Visual predictability aids dual-task tracking

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One way of reducing dual-task costs is making tasks predictable. Predictability can be induced by perceptual cues, anticipation or planning of tasks (Fischer, Gottschalk, & Dreisbach, 2014; Töllner, Strobach, Schubert, & Müller, 2012). To extend this area of research it was investigated whether the display of advance visual information in dual-task tracking helps to decrease dual-task costs. Visual information are hypothesized to support feedforward control which pro- motes movement planning and a shift of attention to the auditory task. 36 participants (21 male, 22 Mage = 21.89 years) performed a pursuit tracking task, composed of three pseudo-random segments (Wulf & Schmidt, 1997), together with an auditory reaction time task. Participants had to follow a red t arget with constant x-axis velocity with a joystick. To manipulate predictability the tracking path ahead of the target was visualized (Visibility: 0, 200, 400, 600 and 800 ms). Also participants had to press a pedal upon hearing random high -pitched tones while ignoring low-pitched tones. Both tasks were conducted in single-task (ST) and dual-task (DT) condition, in quasi-randomized order. Results show a significant effect of condition, η² = .286, and of Visibility, η² = .813, on tracking error, showing that tracking was worse in dual-task conditions and that tracking generally improved with visual information. No interaction was found. Mean reaction time (RT) across all visibility conditions was 545.89 ms (SD = 5.97 ms). In contrast to our hypothesis, there was no effect of Visibility on RTs, η² = .064. Tracking velocities were analyzed 200 ms before the onset of a target sound and 200 ms, 400 ms and 600 ms after onset (Interval). Analyses revealed a main effect of Visibility, η² = .035, a main effect of Interval, η² = .107 and a significant interaction, η² = .012. In all Visibility conditions participants were fastest in the interval of 400 ms after tone onset, so showing an increase in velocity shortly before reacting to sounds. Hence it was concluded that dual-task interference occurred at re-sponse level rather than during processing of the second task. The manipulation of visual pre-dictability revealed a beneficial effect for dual-task cost reduction on the visuomotor level. One potential explanation of why visual predictability had not impacted performance on the auditory task is that participants had preferred one task over the other and strategically allocated their resources on the tracking task. Future studies should also manipulate auditory predictabi lity (e.g. rhythmic tone sequences).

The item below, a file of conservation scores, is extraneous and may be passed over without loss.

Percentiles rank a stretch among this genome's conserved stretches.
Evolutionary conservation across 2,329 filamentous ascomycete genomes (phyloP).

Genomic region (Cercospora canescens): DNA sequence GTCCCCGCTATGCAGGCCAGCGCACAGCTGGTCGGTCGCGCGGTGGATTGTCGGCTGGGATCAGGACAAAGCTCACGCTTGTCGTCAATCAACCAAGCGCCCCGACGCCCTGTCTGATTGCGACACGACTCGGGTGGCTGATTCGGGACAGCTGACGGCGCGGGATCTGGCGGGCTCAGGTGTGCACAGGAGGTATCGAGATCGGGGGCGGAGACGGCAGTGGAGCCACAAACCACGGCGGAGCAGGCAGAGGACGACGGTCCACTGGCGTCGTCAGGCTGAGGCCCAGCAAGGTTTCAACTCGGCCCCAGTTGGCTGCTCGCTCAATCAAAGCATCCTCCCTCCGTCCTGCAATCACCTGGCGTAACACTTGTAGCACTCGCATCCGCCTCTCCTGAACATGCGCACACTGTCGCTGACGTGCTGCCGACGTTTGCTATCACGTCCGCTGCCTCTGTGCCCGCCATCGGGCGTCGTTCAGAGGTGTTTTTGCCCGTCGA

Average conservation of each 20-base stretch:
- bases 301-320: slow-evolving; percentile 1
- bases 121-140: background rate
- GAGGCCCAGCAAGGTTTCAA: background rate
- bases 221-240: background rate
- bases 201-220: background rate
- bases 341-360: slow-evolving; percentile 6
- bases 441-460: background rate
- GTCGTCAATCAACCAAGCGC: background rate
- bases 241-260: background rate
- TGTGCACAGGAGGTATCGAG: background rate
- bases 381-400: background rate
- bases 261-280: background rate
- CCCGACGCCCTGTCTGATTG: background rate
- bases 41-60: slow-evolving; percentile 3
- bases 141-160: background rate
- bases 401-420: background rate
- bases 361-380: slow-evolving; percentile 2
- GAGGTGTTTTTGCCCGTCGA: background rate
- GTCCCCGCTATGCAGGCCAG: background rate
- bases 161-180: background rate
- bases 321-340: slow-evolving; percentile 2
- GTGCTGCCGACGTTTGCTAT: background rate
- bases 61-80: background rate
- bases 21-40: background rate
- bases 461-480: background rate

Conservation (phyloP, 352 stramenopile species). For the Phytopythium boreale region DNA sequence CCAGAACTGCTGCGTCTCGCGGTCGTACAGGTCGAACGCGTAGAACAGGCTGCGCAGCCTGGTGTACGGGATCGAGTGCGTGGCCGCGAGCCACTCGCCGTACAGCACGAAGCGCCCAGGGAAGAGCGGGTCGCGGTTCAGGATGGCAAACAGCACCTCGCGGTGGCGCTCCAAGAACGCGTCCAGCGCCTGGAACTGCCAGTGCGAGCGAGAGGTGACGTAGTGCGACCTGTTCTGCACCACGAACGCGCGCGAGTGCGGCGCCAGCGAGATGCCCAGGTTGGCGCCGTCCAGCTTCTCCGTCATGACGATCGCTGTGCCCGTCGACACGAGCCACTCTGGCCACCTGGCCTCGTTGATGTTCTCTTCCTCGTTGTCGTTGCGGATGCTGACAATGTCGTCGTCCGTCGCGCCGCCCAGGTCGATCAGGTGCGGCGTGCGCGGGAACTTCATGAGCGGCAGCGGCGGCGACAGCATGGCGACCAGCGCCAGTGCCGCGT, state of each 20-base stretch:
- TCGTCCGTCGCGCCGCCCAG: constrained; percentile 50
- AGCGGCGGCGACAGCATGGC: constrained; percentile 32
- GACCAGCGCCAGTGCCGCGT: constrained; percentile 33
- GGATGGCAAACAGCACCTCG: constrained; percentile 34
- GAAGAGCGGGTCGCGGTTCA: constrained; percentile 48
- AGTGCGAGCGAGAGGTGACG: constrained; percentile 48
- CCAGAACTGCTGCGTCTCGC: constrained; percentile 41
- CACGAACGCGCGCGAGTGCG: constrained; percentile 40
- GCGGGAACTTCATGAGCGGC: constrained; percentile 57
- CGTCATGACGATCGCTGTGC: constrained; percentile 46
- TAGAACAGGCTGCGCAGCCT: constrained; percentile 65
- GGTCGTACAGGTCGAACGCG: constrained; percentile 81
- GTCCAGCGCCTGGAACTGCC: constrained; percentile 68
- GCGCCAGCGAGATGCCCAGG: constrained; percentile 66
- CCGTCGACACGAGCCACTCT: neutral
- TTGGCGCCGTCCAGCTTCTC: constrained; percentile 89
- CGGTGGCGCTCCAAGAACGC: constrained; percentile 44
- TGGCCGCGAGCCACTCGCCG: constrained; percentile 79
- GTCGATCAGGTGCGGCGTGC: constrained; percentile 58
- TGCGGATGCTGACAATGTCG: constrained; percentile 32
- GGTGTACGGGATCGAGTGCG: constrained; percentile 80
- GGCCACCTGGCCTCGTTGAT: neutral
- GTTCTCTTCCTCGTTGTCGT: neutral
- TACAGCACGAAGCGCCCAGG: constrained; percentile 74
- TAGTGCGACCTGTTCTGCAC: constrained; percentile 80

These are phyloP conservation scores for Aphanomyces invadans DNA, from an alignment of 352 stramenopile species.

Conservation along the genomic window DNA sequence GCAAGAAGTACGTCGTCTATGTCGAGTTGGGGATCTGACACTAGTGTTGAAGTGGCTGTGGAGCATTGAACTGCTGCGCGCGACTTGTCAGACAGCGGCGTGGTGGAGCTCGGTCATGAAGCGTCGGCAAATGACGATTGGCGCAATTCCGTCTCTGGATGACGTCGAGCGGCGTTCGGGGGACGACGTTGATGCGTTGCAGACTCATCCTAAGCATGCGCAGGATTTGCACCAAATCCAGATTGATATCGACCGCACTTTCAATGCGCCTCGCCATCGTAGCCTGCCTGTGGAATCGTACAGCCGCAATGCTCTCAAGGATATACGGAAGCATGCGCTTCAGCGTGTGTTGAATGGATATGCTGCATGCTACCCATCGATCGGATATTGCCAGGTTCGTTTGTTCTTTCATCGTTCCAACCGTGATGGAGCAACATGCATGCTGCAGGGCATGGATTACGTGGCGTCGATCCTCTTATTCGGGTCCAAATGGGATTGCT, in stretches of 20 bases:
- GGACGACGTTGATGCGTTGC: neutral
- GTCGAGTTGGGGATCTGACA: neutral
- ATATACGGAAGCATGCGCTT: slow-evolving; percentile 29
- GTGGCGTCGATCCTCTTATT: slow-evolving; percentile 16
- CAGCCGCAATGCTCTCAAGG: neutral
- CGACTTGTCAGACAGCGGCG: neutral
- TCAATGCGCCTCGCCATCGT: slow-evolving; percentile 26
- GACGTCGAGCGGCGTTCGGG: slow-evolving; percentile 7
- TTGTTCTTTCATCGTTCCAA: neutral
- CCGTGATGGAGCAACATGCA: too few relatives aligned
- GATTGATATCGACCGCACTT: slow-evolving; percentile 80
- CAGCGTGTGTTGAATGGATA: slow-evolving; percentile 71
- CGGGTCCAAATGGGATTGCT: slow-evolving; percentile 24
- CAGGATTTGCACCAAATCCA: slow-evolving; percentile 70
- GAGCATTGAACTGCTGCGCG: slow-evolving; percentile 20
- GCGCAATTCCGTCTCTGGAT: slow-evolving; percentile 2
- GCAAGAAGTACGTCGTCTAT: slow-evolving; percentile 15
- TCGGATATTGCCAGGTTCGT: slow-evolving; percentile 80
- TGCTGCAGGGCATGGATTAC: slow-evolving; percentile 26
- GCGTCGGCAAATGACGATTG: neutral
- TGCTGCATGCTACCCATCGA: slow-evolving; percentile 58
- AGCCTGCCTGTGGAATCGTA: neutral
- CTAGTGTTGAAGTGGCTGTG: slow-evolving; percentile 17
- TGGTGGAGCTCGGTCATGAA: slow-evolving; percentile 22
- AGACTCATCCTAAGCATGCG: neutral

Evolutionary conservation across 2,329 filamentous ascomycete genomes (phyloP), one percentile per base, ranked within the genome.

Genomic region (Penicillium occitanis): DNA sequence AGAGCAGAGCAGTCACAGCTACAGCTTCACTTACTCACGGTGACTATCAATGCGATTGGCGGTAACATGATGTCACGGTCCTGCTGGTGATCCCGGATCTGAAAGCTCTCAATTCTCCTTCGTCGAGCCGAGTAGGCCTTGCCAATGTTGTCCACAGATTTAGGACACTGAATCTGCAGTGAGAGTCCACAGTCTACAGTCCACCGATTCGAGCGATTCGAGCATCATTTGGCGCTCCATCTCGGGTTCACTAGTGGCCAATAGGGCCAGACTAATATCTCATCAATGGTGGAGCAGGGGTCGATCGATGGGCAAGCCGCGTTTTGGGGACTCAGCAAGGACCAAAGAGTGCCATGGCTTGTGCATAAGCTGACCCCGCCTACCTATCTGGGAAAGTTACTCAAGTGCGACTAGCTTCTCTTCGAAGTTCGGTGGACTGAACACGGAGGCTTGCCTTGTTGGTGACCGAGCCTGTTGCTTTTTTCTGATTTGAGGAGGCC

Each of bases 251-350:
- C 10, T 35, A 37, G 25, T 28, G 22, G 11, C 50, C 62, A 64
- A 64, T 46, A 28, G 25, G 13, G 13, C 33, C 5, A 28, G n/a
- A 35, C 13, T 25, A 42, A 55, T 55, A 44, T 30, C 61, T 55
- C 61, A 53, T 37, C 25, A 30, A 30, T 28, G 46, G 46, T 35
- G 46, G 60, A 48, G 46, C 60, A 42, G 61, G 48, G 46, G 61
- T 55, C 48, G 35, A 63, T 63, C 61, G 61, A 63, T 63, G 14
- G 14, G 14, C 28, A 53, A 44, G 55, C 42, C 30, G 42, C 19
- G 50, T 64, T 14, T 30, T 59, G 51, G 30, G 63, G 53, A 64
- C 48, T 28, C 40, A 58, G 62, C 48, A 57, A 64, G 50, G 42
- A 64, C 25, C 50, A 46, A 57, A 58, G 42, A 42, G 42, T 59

OriginalspracheDeutsch
TitelGelingende Entwicklung im Lebenslauf : Abstractband der 49. Jahrestagung der Arbeitsgemeinschaft für Sportpsychologie (asp) vom 25. bis 27. Mai 2017 in Bern
Redakteure/-innenC. Zuber, J. Schmid, M. Schmidt, M. Wegner, A. Conzelmann
Seitenumfang2
Herausgeber/inUniversität Bern, Bern Open Publishing
Erscheinungsdatum27.05.2017
Seiten21-22
ISBN (elektronisch)978 -3- 906813 -42-4
DOIs
PublikationsstatusVeröffentlicht - 27.05.2017
VeranstaltungJahrestagung der asp - Bern, Schweiz
Dauer: 25.05.201727.05.2017
Konferenznummer: 49

ID: 3003470

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